What effect does that have? In his law the islands will put their hope.” What he does is who he is and what he does has an effect. The effect is that the “islands” (distant places = Gentiles) put their hope in him. Hope is positive.

So back to the theme word, justice. So the words “bring forth justice” or “establish justice” are probably better translated, “declare a just verdict.” Because if he were going to administer justice in all fairness, he would crush the bruised reed and douse the smoldering wick. Why? Because of how they treated God. Instead, he is going to declare a verdict that will make even the distant islands put their hope in him.

This is Jesus. He was gentle in his approach to people. He was not bombastic or forceful. Those who were overburdened with guilt, he forgave. Those who were marginalized and forgotten, he reached out in love. Those who were hurting, he lifted up. He was dedicated in establishing a just verdict to declare, one that God would declare after all his work of saving people from sin was accomplished. He didn’t hide who he was. God was so excited to introduce him to Israel that he prefaced his arrival 700 years early.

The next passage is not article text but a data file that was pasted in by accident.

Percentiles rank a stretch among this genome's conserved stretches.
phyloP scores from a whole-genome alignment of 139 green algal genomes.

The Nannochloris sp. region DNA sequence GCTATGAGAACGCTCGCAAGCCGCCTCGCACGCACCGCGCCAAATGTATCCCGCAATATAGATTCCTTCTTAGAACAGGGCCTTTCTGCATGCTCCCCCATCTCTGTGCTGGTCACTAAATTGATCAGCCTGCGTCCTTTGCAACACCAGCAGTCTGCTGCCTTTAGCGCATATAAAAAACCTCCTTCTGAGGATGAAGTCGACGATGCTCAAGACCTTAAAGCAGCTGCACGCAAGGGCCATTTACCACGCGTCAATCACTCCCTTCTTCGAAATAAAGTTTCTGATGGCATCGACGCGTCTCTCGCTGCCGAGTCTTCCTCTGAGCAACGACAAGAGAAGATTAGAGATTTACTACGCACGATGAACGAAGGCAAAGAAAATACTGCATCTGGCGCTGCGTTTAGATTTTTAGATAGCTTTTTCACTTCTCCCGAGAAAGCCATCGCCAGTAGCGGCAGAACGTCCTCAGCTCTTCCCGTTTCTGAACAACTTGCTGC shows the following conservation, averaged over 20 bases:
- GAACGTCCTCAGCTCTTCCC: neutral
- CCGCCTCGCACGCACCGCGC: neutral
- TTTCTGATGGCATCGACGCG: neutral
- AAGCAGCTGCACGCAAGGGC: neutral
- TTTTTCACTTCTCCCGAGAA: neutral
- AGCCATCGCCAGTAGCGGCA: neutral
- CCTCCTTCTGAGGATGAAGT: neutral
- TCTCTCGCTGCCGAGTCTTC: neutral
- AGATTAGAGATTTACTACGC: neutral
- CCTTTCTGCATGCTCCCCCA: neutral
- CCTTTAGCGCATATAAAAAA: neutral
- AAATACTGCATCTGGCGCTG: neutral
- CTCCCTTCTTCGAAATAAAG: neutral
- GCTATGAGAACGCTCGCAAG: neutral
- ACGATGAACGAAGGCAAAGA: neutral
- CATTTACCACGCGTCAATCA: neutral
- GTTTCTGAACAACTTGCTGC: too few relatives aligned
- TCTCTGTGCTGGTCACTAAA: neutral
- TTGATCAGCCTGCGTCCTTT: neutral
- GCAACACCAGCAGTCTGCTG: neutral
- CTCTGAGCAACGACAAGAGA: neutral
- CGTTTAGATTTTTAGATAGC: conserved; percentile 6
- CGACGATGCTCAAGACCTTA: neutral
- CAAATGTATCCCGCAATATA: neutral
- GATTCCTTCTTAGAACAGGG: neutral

These last three verses include God receiving a small introduction and then having a talk with the Servant. 5 This is what God the Lord says— he who created the heavens and stretched them out, who spread out the earth and all that comes out of it, who gives breath to its people, and life to those who walk on it: Isaiah gives God’s credentials, namely his creating power and life-giving work.

After the credentials, he speaks. 6 “I, the Lord, have called you in righteousness; I will take hold of your hand. I will keep you and will make you to be a covenant for the people and a light for the Gentiles, 7 to open eyes that are blind, to free captives from prison and to release from the dungeon those who sit in darkness.

These words are sort of his commissioning. God commits himself to the servants work and then that work is detailed as a covenant – promise, a light – hope in the darkness, healing power demonstrated by opening up blind eyes, and freedom – something every person desires.